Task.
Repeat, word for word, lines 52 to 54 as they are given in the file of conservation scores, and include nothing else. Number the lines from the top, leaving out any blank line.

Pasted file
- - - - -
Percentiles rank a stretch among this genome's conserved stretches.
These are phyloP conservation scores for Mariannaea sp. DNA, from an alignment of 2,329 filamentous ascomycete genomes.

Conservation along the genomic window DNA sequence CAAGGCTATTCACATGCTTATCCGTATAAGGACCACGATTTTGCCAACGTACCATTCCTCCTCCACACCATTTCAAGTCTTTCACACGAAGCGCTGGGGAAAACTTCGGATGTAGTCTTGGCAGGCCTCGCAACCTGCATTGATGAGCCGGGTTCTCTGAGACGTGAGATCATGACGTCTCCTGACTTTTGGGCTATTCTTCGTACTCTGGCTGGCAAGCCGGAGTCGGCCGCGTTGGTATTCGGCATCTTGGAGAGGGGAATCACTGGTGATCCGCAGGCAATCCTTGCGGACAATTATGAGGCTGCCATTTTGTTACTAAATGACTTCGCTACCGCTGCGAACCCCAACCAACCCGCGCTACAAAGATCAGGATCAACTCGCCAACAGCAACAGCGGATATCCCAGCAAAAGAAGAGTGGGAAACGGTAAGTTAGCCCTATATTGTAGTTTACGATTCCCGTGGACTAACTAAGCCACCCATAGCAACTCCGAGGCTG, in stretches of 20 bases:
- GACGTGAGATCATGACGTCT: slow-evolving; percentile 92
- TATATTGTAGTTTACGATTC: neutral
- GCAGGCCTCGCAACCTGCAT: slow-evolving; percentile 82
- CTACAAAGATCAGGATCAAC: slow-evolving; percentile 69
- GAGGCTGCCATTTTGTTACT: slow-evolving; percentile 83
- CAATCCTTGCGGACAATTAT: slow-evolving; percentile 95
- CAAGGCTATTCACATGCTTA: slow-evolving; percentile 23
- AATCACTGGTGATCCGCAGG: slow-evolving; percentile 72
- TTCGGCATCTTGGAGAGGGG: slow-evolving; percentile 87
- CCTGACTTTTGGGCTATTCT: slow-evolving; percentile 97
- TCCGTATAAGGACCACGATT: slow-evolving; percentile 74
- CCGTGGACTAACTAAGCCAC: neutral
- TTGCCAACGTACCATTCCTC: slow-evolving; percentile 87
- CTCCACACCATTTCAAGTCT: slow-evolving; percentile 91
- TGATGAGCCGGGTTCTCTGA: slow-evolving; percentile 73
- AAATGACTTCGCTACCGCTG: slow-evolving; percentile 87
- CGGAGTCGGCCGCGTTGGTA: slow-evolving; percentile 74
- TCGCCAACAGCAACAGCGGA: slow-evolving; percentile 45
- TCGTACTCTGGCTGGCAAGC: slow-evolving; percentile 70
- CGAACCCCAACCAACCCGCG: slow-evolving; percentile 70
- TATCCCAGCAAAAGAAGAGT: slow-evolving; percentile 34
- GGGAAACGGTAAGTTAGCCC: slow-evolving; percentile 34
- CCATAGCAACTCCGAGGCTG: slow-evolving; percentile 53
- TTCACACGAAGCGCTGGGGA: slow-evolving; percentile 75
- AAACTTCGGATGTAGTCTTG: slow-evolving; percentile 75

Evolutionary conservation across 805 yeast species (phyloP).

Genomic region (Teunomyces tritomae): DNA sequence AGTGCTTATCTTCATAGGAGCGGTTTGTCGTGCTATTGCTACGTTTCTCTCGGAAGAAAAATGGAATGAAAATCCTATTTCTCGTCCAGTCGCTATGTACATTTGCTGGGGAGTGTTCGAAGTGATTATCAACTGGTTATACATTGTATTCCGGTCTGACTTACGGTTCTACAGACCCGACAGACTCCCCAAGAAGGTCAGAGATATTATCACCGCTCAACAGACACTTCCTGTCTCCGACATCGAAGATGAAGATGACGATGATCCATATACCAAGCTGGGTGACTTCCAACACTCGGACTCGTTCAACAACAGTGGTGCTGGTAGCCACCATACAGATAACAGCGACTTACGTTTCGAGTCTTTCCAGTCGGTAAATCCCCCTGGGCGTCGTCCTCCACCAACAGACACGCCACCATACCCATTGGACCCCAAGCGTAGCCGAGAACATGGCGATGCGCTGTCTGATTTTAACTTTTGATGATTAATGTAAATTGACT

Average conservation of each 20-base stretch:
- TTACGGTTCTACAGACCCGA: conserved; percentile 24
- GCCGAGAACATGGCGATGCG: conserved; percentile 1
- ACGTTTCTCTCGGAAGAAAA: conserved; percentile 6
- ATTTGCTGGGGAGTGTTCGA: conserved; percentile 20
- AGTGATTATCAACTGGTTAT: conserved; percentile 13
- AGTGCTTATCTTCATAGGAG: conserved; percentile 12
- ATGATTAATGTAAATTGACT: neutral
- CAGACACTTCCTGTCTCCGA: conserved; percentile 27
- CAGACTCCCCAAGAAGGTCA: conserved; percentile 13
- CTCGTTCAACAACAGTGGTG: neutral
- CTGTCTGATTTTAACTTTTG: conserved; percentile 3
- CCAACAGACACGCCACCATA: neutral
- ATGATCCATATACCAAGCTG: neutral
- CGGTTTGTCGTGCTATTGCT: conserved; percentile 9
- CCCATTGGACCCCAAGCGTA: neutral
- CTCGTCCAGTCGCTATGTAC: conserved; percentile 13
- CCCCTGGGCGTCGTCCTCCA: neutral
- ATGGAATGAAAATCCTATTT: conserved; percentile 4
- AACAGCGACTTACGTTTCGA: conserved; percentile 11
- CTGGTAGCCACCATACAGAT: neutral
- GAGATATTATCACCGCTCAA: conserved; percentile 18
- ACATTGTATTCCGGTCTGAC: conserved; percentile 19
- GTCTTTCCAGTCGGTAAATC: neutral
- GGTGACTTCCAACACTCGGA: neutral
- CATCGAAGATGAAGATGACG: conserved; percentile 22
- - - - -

- GAGATATTATCACCGCTCAA: conserved; percentile 18
- ACATTGTATTCCGGTCTGAC: conserved; percentile 19
- GTCTTTCCAGTCGGTAAATC: neutral